As parents, we try to give our children a healthy diet, but unfortunately this is not always easy as it should. The kids like their candy, and they do not have much patience for the food, while healthy, may not taste so great. You can even try to explain to them why they should eat certain things, but they will not listen to reason. As adults, we are able to make educated decisions about what is healthy and what is not, but children do not think this way. They like things that taste good.
And children need vegetables. According to government authorities the most, children need to have about three or four servings per day, and is best if this portion includes some type of vegetable. If you are having trouble getting your kids to follow these guidelines, do not give up. Here are some tips to remember:
Start early: Research has shown that the earlier children begin to eat vegetables, the more likely they are to enjoy eating vegetables later. In fact, according to a study, it starts even when the child in the womb. Mothers who eat vegetables during pregnancy and, later, when breastfeeding is more likely to raise children who enjoy eating vegetables.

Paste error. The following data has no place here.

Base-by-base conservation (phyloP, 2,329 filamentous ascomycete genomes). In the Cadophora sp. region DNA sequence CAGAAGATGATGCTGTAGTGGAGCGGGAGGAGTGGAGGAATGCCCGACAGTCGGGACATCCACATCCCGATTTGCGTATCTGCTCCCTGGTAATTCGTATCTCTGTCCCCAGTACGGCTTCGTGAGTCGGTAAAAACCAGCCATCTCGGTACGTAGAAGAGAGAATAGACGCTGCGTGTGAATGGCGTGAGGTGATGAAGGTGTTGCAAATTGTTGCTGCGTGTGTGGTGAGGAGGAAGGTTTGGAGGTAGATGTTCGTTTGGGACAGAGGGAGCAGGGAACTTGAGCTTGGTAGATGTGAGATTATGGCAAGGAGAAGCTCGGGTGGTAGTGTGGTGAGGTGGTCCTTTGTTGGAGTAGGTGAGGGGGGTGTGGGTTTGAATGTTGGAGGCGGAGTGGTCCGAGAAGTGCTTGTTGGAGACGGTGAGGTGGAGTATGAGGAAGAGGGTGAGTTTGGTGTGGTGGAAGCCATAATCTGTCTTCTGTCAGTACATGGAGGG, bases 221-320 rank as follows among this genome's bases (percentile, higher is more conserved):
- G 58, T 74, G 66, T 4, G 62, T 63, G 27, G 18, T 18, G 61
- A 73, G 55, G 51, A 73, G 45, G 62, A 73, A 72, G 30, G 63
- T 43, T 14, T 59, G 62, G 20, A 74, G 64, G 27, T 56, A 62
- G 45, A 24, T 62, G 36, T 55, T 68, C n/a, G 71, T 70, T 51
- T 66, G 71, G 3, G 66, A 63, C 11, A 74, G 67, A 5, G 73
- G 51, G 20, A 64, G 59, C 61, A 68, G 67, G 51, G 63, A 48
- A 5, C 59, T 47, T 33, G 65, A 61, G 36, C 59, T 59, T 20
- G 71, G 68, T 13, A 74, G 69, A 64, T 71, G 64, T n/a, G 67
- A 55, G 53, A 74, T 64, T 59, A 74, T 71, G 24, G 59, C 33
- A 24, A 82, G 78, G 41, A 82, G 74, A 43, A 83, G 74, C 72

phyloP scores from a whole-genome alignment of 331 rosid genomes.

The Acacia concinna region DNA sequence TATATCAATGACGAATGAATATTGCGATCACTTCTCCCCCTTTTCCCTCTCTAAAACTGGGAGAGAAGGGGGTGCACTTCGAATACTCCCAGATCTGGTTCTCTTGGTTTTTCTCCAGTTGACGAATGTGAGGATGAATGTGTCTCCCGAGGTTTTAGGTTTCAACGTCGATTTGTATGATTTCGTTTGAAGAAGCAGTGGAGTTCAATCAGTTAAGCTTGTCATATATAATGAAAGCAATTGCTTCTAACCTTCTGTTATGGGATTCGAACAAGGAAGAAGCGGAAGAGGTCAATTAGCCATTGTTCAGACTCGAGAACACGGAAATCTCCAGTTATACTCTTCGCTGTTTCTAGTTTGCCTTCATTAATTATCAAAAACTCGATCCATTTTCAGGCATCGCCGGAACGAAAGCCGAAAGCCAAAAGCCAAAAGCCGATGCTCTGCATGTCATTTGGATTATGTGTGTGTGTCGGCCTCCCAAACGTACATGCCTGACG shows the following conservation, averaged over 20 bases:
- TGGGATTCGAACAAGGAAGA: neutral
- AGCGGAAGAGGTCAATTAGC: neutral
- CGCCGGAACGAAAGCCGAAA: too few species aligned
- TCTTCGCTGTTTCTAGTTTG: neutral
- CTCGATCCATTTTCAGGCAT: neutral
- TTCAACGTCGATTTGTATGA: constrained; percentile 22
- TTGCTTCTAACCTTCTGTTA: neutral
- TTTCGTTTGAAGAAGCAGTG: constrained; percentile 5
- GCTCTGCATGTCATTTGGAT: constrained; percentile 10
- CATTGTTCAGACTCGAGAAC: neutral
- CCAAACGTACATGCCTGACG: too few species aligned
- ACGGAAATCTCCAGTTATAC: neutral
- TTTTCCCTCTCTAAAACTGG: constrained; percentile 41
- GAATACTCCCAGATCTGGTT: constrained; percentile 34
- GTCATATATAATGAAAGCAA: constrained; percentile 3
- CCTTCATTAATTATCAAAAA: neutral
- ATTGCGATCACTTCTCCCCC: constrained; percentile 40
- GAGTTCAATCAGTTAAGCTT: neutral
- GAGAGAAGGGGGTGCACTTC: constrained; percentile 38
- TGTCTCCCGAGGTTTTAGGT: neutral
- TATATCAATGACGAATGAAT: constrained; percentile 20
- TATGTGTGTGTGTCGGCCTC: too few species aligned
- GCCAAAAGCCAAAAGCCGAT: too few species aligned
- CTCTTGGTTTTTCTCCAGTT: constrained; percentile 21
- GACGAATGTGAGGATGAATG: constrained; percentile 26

Have patience: Other studies have shown that, while children can refuse vegetables in the beginning, the more time they tried vegetables provided the more they will accept it. So even if your child insists to be stubborn about eating that broccoli, still serve it, and he eventually will come around.
Make vegetables more fun: There are many ways to make eating vegetables more than just a tedious task. For example, serving a variety of colors some vegetables, and encourage your child to "eat the rainbow" every day. In fact, this is good practice for us all.
Eat what you serve: We can not overstate the importance of setting positive examples. If you encourage your child to eat certain foods but does not consume itself, this is clearly not the best form of encouragement. Rather than have different food for parents and children, eating as a family. Everyone should get the same food.
Let the children participate: Many small children will jump at the chance to make adult decisions such as what vegetables for dinner. Try working with your child on food decisions. Let your child help plan healthy meals based on the food pyramid, and make any tweaks to eat that you need.